We Must Respect Land Closures

Eagle nest in Boulder CanyonClosure Update – April 17, 2015

The raptor closure updates for the season have come in, the raptors have chosen their nests. See below for the latest details and background on the closures.

2014 closures on Boulder OSMP land helped to produce six peregrine falcons, nine prairie falcons and three golden eagles.


  • TEMPORARY: Royal Arch Trail will be closed on Tuesdays and Wednesdays from April 21 through May 6 so our FRCS can help finish repairing the flood-damaged trail. Check out a video of their work last year.
  • Der Zerkle is closed April 1 through September 1 for bat roosting (full details here)
  • East face of The Hand, standard route on Finger Flatiron, and all of Shark’s Fin are closed April 1 through October 1 for bat roosting (full details here)
  • Boulder Falls, which includes access to the Plotinus Wall and the Wall of Winter Warmth, remains closed until flood damage is repaired.


All Boulder Canyon climbing areas EXCEPT Eagle Rock are now OPEN!

Climbing areas on City of Boulder OSMP land that are closed until July 31 (full details here):

  • Lefthand Canyon Palisades, at the intersection of Lefthand Canyon Drive and Olde Stage Road (Buckingham Picnic area remains open)
  • Mount Sanitas Summit, south of the Mt. Sanitas East Ridge Trail, east of Mt. Sanitas Trail (both trails remain open)
  • Flagstaff Mountain, the north side of Flagstaff Mountain will be closed (the Boy Scout Trail will remain open)
  • Third Flatiron, including the Queen Anne’s Head, W.C Fields Pinnacle, 1911 Gully and the Ghetto, the East Bench & West Bench, the East & West Ironing Boards, The Fin, Green Thumb and Jaws
  • Skunk Canyon, including Ridges 2, 3 and 4, the Aechean Pronouncement, the Dreadnaught, the North Ridge and the entirety of Sacred Cliffs
  • The Back Porch and The Box
  • Bear Creek Spire, north of Bear Canyon Trail
  • Fern Canyon, north of the Fern Canyon Trail, including the Nebel Horn Ridge, East Ridge, the Goose and the Goose Eggs (the designated Fern Canyon hiking trail will remain open)
  • The Sphinx and The Wings
  • Shadow Canyon and the Matron (the Maiden will remain open and accessible from the east; Shadow Canyon Trail will remain open)
  • The entire Mickey Mouse wall, including South Tower, North Tower, Central Tower, Ship’s Prow, Wall of Shiva’s Dance, The Gargoyle, the East Face and Cryptic Crag

Climbing areas on US Forest Service land that are closed until July 31 (full details here):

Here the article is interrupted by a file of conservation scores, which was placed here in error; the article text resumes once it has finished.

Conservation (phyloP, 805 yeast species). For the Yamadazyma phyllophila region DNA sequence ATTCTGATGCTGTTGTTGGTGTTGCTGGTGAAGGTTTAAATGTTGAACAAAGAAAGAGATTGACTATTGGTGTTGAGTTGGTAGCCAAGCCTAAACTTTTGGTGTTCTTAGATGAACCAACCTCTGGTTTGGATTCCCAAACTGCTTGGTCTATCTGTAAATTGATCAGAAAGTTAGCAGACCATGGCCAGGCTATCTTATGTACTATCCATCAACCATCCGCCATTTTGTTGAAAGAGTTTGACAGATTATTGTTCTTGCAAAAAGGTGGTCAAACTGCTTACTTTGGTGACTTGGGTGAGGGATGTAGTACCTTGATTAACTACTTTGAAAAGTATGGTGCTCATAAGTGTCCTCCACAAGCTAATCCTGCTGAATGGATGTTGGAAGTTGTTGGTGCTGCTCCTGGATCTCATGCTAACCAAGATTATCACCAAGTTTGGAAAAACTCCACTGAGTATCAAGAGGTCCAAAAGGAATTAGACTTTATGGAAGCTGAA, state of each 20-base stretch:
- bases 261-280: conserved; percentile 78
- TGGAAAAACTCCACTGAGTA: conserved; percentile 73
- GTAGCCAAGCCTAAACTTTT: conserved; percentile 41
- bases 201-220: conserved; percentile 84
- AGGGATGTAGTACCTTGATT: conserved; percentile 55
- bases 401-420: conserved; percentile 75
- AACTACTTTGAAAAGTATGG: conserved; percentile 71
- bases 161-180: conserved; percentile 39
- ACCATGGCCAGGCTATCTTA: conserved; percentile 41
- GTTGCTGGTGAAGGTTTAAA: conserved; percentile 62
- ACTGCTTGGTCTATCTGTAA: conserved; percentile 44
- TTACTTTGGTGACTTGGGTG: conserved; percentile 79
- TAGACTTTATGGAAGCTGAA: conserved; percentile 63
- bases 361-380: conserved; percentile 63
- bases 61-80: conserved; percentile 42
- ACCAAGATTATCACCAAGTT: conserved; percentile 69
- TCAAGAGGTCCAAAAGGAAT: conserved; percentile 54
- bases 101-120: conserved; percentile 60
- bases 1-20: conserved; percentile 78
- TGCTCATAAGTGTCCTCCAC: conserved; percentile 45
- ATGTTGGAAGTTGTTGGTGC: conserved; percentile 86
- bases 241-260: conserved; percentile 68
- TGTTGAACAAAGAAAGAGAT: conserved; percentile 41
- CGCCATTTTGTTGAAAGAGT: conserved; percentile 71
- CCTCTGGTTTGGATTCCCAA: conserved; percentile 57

• Eagle Rock

Climbing areas in Eldorado Canyon State Park that are closed until July 15 (full details here):

  • Millennium Crag
  • Rattlesnake Gulch Trail upper loop

Climbing areas in Clear Creek Canyon on Jefferson County land that are closed until July 31 (full details here):

  • Stumbling Block
  • Bumbling Stock
  • Skinny Legs/Blonde Formation


Each year from February 1 to July 31 some climbing crags are closed to protect nesting raptors. We will post the most current closure information for Eldorado Canyon, the Flatirons, and Boulder Canyon as it becomes available.

The closures help protect long-established raptor nesting territory, including vital alternate nest sites. Undisturbed access to multiple nest sites is important for birds of prey, especially early in the nesting season, to give them a chance to visit multiple nests during courtship and to select a site for the season, free of human influence.

“As part of a small team of volunteer climber-biologists, we install trail cameras on the cliffs before the nesting season and make observations to determine when and where the eagles choose to nest. Once nesting is confirmed by observations of incubation behavior and/or an egg, the USFS opens the other areas. Ongoing observations are used to keep track of the number of eagles fledged and sources of mortality. Once fledging is confirmed, the nest cliff is opened again to climbing. This is a collaborative effort built on trust and shared interest between the climbing community, biologists, and USFS, so please get the word out. (Knuckleheads who violate the closures to climb anyway, selfishly violate that trust, put the eagles at risk of nest failure, and face a hefty fine.)

Climbers played essential roles in the research and recovery of peregrine falcons and Sierra bighorn sheep, and brought the California condor back from the brink of extinction. It is our time to do our part again, and respect the closures when they are in effect, as golden eagles face an uncertain future because of threats from wind turbines, lead contamination, electrocutions, and habitat loss.”

Rob Roy Ramey II, Ph.D.

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